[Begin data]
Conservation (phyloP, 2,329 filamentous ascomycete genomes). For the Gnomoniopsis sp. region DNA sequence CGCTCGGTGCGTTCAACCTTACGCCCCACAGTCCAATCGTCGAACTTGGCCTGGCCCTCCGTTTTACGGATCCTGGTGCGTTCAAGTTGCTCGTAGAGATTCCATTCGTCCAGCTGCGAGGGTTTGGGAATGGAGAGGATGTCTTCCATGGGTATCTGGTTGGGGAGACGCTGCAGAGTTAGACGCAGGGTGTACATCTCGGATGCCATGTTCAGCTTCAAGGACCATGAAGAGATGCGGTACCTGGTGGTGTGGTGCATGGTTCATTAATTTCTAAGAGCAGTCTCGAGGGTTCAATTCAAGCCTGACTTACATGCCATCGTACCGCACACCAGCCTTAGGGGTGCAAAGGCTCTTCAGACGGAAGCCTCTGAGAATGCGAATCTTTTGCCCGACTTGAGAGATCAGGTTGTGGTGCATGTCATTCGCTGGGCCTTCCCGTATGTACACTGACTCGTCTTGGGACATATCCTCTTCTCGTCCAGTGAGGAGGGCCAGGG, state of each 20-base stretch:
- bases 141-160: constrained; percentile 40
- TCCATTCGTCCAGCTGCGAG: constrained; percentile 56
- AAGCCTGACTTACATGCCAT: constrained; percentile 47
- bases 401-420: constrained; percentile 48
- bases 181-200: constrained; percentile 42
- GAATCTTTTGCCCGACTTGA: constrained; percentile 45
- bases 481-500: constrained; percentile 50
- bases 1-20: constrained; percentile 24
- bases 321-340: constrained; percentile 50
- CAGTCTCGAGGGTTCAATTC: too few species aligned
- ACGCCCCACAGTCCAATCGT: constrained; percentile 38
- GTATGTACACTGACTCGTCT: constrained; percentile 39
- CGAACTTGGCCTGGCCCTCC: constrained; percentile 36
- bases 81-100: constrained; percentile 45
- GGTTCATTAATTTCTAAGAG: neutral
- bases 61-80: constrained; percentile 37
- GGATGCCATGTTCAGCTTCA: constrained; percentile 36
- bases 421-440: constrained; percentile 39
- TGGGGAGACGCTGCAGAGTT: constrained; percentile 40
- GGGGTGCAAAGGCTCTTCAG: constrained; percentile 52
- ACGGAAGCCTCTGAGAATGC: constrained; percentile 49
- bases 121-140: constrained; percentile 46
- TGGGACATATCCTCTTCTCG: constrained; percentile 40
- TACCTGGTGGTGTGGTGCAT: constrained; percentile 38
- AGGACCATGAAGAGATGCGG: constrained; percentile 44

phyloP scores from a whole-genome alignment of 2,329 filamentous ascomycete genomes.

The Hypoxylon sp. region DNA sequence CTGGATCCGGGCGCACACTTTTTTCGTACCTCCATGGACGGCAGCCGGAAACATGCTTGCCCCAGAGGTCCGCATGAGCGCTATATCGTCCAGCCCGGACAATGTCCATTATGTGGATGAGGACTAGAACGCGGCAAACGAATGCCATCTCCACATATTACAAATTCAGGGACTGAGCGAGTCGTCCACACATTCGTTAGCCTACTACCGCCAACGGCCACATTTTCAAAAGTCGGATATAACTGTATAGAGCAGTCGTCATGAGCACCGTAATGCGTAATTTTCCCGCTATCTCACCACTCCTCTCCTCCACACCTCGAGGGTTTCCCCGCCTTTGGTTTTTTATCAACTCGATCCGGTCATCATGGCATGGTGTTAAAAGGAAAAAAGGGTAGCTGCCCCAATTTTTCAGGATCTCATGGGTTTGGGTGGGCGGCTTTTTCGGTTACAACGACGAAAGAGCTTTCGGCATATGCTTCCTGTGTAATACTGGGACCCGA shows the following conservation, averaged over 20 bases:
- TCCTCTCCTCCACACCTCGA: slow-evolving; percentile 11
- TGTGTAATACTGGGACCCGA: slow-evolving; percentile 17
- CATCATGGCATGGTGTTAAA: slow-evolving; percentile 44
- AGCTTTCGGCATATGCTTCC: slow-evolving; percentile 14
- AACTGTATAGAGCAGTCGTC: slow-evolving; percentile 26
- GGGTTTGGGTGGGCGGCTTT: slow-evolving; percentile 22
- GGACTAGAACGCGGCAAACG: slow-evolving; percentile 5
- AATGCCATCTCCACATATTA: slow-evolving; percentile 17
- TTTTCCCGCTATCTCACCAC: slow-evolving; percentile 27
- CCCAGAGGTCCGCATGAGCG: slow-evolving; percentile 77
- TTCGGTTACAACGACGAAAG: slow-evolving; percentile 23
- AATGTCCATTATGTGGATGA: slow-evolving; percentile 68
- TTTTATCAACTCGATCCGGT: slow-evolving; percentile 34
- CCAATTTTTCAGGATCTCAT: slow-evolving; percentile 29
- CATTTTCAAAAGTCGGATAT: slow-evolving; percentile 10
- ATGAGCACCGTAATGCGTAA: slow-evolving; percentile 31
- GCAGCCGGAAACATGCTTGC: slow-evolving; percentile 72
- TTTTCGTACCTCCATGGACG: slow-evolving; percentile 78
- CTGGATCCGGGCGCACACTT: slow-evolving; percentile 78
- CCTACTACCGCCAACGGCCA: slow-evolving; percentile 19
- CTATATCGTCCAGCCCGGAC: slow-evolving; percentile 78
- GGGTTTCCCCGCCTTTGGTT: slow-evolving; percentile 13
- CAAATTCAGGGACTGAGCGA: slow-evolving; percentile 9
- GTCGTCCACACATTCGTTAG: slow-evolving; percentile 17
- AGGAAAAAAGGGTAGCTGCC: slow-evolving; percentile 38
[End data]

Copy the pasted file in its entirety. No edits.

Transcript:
Conservation (phyloP, 2,329 filamentous ascomycete genomes). For the Gnomoniopsis sp. region DNA sequence CGCTCGGTGCGTTCAACCTTACGCCCCACAGTCCAATCGTCGAACTTGGCCTGGCCCTCCGTTTTACGGATCCTGGTGCGTTCAAGTTGCTCGTAGAGATTCCATTCGTCCAGCTGCGAGGGTTTGGGAATGGAGAGGATGTCTTCCATGGGTATCTGGTTGGGGAGACGCTGCAGAGTTAGACGCAGGGTGTACATCTCGGATGCCATGTTCAGCTTCAAGGACCATGAAGAGATGCGGTACCTGGTGGTGTGGTGCATGGTTCATTAATTTCTAAGAGCAGTCTCGAGGGTTCAATTCAAGCCTGACTTACATGCCATCGTACCGCACACCAGCCTTAGGGGTGCAAAGGCTCTTCAGACGGAAGCCTCTGAGAATGCGAATCTTTTGCCCGACTTGAGAGATCAGGTTGTGGTGCATGTCATTCGCTGGGCCTTCCCGTATGTACACTGACTCGTCTTGGGACATATCCTCTTCTCGTCCAGTGAGGAGGGCCAGGG, state of each 20-base stretch:
- bases 141-160: constrained; percentile 40
- TCCATTCGTCCAGCTGCGAG: constrained; percentile 56
- AAGCCTGACTTACATGCCAT: constrained; percentile 47
- bases 401-420: constrained; percentile 48
- bases 181-200: constrained; percentile 42
- GAATCTTTTGCCCGACTTGA: constrained; percentile 45
- bases 481-500: constrained; percentile 50
- bases 1-20: constrained; percentile 24
- bases 321-340: constrained; percentile 50
- CAGTCTCGAGGGTTCAATTC: too few species aligned
- ACGCCCCACAGTCCAATCGT: constrained; percentile 38
- GTATGTACACTGACTCGTCT: constrained; percentile 39
- CGAACTTGGCCTGGCCCTCC: constrained; percentile 36
- bases 81-100: constrained; percentile 45
- GGTTCATTAATTTCTAAGAG: neutral
- bases 61-80: constrained; percentile 37
- GGATGCCATGTTCAGCTTCA: constrained; percentile 36
- bases 421-440: constrained; percentile 39
- TGGGGAGACGCTGCAGAGTT: constrained; percentile 40
- GGGGTGCAAAGGCTCTTCAG: constrained; percentile 52
- ACGGAAGCCTCTGAGAATGC: constrained; percentile 49
- bases 121-140: constrained; percentile 46
- TGGGACATATCCTCTTCTCG: constrained; percentile 40
- TACCTGGTGGTGTGGTGCAT: constrained; percentile 38
- AGGACCATGAAGAGATGCGG: constrained; percentile 44

phyloP scores from a whole-genome alignment of 2,329 filamentous ascomycete genomes.

The Hypoxylon sp. region DNA sequence CTGGATCCGGGCGCACACTTTTTTCGTACCTCCATGGACGGCAGCCGGAAACATGCTTGCCCCAGAGGTCCGCATGAGCGCTATATCGTCCAGCCCGGACAATGTCCATTATGTGGATGAGGACTAGAACGCGGCAAACGAATGCCATCTCCACATATTACAAATTCAGGGACTGAGCGAGTCGTCCACACATTCGTTAGCCTACTACCGCCAACGGCCACATTTTCAAAAGTCGGATATAACTGTATAGAGCAGTCGTCATGAGCACCGTAATGCGTAATTTTCCCGCTATCTCACCACTCCTCTCCTCCACACCTCGAGGGTTTCCCCGCCTTTGGTTTTTTATCAACTCGATCCGGTCATCATGGCATGGTGTTAAAAGGAAAAAAGGGTAGCTGCCCCAATTTTTCAGGATCTCATGGGTTTGGGTGGGCGGCTTTTTCGGTTACAACGACGAAAGAGCTTTCGGCATATGCTTCCTGTGTAATACTGGGACCCGA shows the following conservation, averaged over 20 bases:
- TCCTCTCCTCCACACCTCGA: slow-evolving; percentile 11
- TGTGTAATACTGGGACCCGA: slow-evolving; percentile 17
- CATCATGGCATGGTGTTAAA: slow-evolving; percentile 44
- AGCTTTCGGCATATGCTTCC: slow-evolving; percentile 14
- AACTGTATAGAGCAGTCGTC: slow-evolving; percentile 26
- GGGTTTGGGTGGGCGGCTTT: slow-evolving; percentile 22
- GGACTAGAACGCGGCAAACG: slow-evolving; percentile 5
- AATGCCATCTCCACATATTA: slow-evolving; percentile 17
- TTTTCCCGCTATCTCACCAC: slow-evolving; percentile 27
- CCCAGAGGTCCGCATGAGCG: slow-evolving; percentile 77
- TTCGGTTACAACGACGAAAG: slow-evolving; percentile 23
- AATGTCCATTATGTGGATGA: slow-evolving; percentile 68
- TTTTATCAACTCGATCCGGT: slow-evolving; percentile 34
- CCAATTTTTCAGGATCTCAT: slow-evolving; percentile 29
- CATTTTCAAAAGTCGGATAT: slow-evolving; percentile 10
- ATGAGCACCGTAATGCGTAA: slow-evolving; percentile 31
- GCAGCCGGAAACATGCTTGC: slow-evolving; percentile 72
- TTTTCGTACCTCCATGGACG: slow-evolving; percentile 78
- CTGGATCCGGGCGCACACTT: slow-evolving; percentile 78
- CCTACTACCGCCAACGGCCA: slow-evolving; percentile 19
- CTATATCGTCCAGCCCGGAC: slow-evolving; percentile 78
- GGGTTTCCCCGCCTTTGGTT: slow-evolving; percentile 13
- CAAATTCAGGGACTGAGCGA: slow-evolving; percentile 9
- GTCGTCCACACATTCGTTAG: slow-evolving; percentile 17
- AGGAAAAAAGGGTAGCTGCC: slow-evolving; percentile 38